Deacon wrote:Blackjack wrote:Well, seeing as my initial point, back at the start of the thread, was that "Online passes sound fair enough to me.", I'd say that fairness in totally relevant.
Please tell me you did not just take an idiomatic turn of phrase and try to later parse it literally to fit your argument. Now that is Fugglian.
What's most interesting to me is that this whole thing isn't interesting to me. I just don't play console games much anymore. I barely play PC games, and those are generally just the crown jewels available through Steam, such as most recently Portal 2 and Left 4 Dead. I'm perfectly willing to let the already massively profitable
record labels movie studiosgame distributors like EA continue to shoot themselves in the foot, fighting users, not letting them pay for and enjoy the content in the manner of their choosing, forcing them to do it there way in order to squeeze as much blood from that turnip as possible and being surprised when their finicky systems upset their consumer. EA already has a long-standing track record of repeatedly punching their customers and then crapping in the wound, so this kind of treatment doesn't surprise me.
Hm, I suppose that was a bit of a stretch. Still, though, I think they're fair.
Real original point: Good/bad business idea? I can see the merits that by, in a roundabout way, increasing the prices of second-hand games, you're limiting people from experiencing a wider range of games; and by limiting the range, you're limiting people from discovering and getting interested in new series, which in turns means they might not buy your sequel.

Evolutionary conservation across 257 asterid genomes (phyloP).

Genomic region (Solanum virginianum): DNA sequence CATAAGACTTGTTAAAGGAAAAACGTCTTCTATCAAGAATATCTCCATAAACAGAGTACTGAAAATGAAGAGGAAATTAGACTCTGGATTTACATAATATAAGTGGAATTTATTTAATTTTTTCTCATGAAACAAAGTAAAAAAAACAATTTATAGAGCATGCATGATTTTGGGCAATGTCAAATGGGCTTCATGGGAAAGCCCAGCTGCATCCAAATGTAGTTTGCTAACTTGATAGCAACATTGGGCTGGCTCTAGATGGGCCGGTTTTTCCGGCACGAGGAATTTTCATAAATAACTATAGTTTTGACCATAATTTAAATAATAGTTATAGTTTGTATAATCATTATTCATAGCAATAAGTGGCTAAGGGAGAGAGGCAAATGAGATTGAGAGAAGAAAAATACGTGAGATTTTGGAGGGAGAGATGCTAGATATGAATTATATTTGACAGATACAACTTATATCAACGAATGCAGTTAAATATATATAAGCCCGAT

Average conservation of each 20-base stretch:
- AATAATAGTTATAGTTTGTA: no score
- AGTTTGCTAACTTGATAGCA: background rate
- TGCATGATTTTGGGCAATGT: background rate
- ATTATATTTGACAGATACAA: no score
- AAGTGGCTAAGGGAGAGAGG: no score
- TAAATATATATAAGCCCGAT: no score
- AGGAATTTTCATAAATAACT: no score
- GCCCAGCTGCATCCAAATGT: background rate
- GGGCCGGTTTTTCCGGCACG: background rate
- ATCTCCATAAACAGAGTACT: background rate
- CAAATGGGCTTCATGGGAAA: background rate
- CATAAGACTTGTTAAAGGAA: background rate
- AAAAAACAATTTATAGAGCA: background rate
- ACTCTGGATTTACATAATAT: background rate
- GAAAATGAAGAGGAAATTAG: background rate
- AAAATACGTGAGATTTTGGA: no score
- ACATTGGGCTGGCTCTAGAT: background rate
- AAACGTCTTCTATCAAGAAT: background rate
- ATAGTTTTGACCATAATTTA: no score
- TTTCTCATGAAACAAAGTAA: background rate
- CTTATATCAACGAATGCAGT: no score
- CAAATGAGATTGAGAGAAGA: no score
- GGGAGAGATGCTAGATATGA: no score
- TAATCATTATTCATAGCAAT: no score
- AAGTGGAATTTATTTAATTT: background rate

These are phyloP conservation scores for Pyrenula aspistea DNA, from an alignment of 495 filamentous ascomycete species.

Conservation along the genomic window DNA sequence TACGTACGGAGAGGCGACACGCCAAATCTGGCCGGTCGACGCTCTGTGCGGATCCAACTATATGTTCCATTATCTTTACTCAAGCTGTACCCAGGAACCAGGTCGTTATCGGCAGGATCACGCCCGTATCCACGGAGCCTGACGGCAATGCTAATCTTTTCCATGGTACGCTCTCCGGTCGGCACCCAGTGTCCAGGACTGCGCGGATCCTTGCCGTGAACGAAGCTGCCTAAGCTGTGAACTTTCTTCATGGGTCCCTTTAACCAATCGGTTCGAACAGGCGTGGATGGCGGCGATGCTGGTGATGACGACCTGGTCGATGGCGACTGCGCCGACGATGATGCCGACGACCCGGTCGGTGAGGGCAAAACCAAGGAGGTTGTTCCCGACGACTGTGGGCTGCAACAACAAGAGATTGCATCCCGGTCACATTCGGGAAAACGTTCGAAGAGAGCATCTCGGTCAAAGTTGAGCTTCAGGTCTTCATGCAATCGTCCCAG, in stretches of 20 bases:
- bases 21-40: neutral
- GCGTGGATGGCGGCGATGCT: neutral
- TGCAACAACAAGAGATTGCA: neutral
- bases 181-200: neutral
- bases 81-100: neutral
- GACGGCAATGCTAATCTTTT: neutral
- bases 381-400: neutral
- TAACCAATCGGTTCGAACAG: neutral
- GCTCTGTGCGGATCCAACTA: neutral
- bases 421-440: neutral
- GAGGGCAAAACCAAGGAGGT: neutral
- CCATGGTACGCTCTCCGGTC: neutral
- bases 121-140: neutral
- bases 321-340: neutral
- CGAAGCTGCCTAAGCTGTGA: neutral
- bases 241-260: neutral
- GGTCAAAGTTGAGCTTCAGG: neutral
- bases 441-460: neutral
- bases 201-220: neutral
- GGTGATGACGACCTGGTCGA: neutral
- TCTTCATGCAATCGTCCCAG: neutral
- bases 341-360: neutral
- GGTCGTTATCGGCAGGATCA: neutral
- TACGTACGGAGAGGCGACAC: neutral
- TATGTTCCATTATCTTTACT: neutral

However, I just don't believe that outweighs the idea that these Online Passes are both paying for maintaining the online services they allow you to access, but also sustaining the companies that are using the money they generate from the games/passes to create sequels and new games, that in turn will keep the cycle going.
These publishing companies are huge, yes. They're rich, sometimes (Hello, EA). EA has a bazillion dollars, but it doesn't have it spare. One publisher will work for many developers, and they'll say to those devlopers, "We'll pay for your game, here's X money. We want that back and a profit." If they don't make that money back, or even a large enough profit, they won't support them for another game. This is even harder for new, untested IP.
I suppose I believe that, at the cost of limiting some gamers, they're increasing the chance/quality of games in the future.
Also, please don't get me wrong, I have no love for EA or publishers in general, and all the times they shoot themselves in the foot I giggle (Excessive DRM that makes you want to pirate, anyone?); but I want to support developers, and if these Online Passes please their finecky and unstable masters enough to give them another run, I think they're good in the long run.